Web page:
Tosheff: "When I was 16 and a half, I went to Chicago and joined the Royal Canadian Air Force--unbeknownst to my parents. The reason why everybody was going to Canada from the United States was we were in the war with Japan but not with Germany. A lot of guys were going to Canada (and then going to Europe) to fly with the British. So, I passed my physical in Chicago, lied a little bit about my age and passed the mental exam but about a month later the FBI came to my home and told my parents that I couldn't go because the law had changed and you had to be a bona fide resident of Canada for 10 years before you could join the Canadian Air Force. So, that knocked that out, so then at 17 I joined the U.S. Army Air Corps and had to go to Chicago every Tuesday and Thursday for drills and all of that stuff. I was able to graduate high school in 1944 and then I went right into the military and went into basic training down in Biloxi, Mississippi. We all went through the regular rudiments of a ground force guy--how to shoot a carbine, (how to use) all of the different types of equipment, bivouacking, marching and all of that kind of stuff. The military had a glut of pilots at that time, so they sent me to gunnery school in Arizona. They put me on a B-17 and I was the upper tier, top tier gunner. Later on, I attained a status called OLT--on the line training. I could start doing some flying in different types of aircraft. I finally got to jump in the seat of a B-17 but I got over to Germany very near the end of the war and did not see much action but at least I got over there. I spent about one and a half months over there and then came back, so I had a year left.

I had the choice of going to the South Pacific or Alaska. I picked Alaska, so I traded my mosquito netting for a parka and boots. That turned out to be a good deal for me. I was in the Aleutian Islands, a place called Omnak way down near the end, and they found out that I could play a little ball so I came back to Anchorage and played baseball. My catcher in baseball was a guy who became a Hall of Famer for the Phillies, Richie Ashburn (who switched to outfielder in the Major Leagues to reduce the strain on his knees). We were both on the same basketball team. We won about 100 games and we never lost; he was a pretty good basketball player. After I got discharged in 1946, I came back to Indiana and had a chance to sign with the Cubs for $1500 but I didn't do that. I was wooed by Wisconsin to play basketball and baseball but I didn't do that."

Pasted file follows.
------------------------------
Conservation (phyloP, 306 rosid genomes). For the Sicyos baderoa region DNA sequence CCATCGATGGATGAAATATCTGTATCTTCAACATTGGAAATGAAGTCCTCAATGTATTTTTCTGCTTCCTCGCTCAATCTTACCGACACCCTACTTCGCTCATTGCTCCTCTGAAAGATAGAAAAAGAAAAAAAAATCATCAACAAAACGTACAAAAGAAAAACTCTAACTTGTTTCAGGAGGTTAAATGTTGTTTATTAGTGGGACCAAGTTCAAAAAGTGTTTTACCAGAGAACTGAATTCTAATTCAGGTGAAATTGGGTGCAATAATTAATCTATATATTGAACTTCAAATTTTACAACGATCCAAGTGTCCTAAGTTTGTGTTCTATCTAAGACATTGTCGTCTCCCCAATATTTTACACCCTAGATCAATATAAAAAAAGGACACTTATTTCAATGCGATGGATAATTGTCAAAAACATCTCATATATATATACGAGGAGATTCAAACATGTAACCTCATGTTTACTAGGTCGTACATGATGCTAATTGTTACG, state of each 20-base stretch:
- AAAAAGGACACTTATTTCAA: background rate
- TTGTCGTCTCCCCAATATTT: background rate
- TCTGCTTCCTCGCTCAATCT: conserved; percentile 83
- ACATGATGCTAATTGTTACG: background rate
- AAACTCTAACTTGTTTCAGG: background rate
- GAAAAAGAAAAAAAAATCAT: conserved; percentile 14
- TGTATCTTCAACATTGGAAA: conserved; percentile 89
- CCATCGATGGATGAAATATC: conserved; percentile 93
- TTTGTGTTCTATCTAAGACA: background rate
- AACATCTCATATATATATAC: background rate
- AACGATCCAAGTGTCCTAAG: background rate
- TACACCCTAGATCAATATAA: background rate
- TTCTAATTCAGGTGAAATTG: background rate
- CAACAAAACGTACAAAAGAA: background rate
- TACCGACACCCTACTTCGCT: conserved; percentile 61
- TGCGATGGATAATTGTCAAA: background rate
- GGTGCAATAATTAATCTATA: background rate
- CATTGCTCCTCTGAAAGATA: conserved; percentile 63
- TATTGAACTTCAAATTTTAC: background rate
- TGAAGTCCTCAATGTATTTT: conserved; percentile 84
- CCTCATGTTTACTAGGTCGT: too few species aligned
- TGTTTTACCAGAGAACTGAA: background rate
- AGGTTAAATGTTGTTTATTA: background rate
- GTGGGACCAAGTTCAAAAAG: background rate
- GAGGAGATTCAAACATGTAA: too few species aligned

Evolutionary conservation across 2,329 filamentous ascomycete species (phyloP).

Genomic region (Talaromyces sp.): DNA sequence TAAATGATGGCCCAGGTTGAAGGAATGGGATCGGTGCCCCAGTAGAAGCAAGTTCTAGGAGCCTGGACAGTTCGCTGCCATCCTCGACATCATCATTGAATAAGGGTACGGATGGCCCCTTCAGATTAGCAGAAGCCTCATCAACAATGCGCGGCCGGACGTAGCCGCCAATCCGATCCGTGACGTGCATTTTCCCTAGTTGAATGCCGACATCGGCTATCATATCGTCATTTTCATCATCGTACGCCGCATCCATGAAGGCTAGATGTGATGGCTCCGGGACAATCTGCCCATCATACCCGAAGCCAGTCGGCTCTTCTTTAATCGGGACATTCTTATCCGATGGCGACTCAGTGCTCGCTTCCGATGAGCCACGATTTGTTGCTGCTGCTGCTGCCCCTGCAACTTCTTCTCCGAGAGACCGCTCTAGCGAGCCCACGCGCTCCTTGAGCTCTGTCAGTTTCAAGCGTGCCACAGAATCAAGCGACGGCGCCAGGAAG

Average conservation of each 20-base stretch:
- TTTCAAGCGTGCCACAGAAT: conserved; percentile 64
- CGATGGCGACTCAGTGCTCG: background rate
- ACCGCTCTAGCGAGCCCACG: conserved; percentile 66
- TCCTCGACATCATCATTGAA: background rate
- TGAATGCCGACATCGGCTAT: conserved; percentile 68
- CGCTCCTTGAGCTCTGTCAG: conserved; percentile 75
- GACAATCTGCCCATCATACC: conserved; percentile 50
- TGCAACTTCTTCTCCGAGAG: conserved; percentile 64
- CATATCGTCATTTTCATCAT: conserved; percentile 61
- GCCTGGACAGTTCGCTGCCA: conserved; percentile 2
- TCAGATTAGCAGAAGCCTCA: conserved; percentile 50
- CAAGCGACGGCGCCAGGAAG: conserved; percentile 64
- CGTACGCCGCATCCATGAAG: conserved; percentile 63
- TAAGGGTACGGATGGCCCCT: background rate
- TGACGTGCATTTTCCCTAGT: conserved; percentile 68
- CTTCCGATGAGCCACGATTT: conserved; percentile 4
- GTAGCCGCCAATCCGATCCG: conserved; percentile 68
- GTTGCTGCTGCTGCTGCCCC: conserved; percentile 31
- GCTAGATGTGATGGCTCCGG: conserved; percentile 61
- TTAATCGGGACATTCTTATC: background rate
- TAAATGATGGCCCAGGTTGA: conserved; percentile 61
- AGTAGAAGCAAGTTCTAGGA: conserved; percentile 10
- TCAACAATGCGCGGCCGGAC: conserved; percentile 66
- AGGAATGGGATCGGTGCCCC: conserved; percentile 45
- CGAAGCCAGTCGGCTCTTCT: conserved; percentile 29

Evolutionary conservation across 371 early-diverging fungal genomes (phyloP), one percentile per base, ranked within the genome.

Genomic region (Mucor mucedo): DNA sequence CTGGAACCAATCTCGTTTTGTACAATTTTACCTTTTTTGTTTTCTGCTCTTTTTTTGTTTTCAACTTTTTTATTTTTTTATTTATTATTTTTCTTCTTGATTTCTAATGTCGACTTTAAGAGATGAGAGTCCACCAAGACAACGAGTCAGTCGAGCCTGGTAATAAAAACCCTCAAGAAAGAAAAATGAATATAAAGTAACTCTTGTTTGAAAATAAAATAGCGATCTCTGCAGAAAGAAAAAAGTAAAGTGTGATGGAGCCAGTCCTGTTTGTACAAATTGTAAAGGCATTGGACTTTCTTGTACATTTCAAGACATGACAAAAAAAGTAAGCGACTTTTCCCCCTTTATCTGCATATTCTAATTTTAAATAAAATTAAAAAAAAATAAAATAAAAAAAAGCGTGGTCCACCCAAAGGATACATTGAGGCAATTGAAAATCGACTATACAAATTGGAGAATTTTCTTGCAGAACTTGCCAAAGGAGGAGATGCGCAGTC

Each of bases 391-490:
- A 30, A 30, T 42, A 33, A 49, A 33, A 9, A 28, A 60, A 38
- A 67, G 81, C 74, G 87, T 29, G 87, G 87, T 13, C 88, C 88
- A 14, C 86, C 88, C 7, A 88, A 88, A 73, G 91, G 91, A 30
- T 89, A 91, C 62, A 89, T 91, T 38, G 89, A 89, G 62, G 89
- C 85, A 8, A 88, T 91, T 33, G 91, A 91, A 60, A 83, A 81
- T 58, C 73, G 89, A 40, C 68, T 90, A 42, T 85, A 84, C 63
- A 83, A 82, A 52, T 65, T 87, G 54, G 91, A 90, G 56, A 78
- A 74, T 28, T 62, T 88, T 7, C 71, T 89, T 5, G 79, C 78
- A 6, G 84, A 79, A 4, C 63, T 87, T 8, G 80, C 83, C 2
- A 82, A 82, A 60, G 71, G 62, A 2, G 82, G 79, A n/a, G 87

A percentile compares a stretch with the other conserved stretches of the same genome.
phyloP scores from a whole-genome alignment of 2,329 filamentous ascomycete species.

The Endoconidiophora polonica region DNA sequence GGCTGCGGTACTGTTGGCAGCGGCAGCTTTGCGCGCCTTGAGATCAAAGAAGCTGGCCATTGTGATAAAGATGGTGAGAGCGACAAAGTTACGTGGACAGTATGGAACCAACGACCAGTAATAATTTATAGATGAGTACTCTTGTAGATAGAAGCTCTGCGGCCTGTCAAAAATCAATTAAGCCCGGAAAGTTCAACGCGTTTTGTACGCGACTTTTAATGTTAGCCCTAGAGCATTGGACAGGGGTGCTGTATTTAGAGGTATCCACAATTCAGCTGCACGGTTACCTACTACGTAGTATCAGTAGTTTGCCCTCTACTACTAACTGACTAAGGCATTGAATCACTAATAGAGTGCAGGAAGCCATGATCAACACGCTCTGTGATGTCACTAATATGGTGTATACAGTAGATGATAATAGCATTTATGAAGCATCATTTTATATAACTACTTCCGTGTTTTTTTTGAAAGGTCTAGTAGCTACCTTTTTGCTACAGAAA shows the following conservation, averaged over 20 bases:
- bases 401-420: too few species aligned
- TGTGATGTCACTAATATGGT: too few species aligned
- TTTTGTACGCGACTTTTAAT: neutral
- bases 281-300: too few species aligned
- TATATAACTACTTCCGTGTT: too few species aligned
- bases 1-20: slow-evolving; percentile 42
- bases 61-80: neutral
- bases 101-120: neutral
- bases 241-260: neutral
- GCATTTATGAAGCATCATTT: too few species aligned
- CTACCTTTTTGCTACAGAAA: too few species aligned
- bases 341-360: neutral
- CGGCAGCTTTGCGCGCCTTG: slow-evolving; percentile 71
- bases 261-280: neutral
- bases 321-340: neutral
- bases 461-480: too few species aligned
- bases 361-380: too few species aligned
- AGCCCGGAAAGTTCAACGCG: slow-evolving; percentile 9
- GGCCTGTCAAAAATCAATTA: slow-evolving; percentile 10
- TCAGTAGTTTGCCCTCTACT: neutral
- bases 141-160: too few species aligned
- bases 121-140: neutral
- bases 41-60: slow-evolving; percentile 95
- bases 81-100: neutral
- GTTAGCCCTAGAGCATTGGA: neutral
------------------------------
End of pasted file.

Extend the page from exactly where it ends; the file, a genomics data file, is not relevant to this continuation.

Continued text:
Friedman: "Wait, why didn't you sign with the Cubs?"

Tosheff: "I just wasn't ready to get into it. I wanted my education. Pappy Waldorf had just become the coach at California and wanted me to play quarterback for him. I met him in Chicago and we talked but I decided not to do that. So I hopped a train, went to Indiana (University) as an unknown and from that point on things fell in place."

Friedman: "Wasn't $1500 a pretty substantial amount of money at that time?"

Tosheff: "Yeah, it wasn't bad but it really wasn't about the money. I didn't care about the money."

Friedman: "When your parents found out that you had tried to join the Royal Canadian Air Force when you were only 16, what did they say about that? What was their reaction to you running off to join the Air Force and go to war?"

Tosheff: "My dad came from Europe, along with my mother. My real mother died when I was 13. He remarried a Yugoslavian lady who was very, very good to me. He was shocked: 'Why the hell do you want to go over there and get killed?' That was just the way that I felt. See, I already knew how to fly. I used to work at a little airport in Gary, a little grass airstrip where I flew Piper J-3 Cubs. One time I went there at about six in the morning, fired one up and took off and taught myself how to take off and land. I did it two or three times and put it back in place. The guy showed up to open the business and never knew that I did it. So I taught myself how to fly."

Part II will look at Tosheff's ongoing fight to gain official recognition for the NBA's early Rookies of the Year, his minor league baseball experiences in Cuba with Ernest Hemingway and Fidel Castro and what Tosheff thinks of the modern NBA game.

Further reading about Bill Tosheff and the "Pre-1965 Players":

Transcript of 1998 Congressional Hearing About Pension Fairness for NBA Pioneers

The Plight of the Pre-Pension Players

For years, about 85 elderly ex-players have been fighting to get NBA pensions. The response from the league and the union: Drop dead. Half of them have (June 28, 2005 Salon.com article by King Kaufman)

Give This Man an Assist (July 20, 2005 Boston Globe article by Peter May)

XNBA (official website for the "Pre-1965 Players")

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posted by David Friedman @ 12:25 AM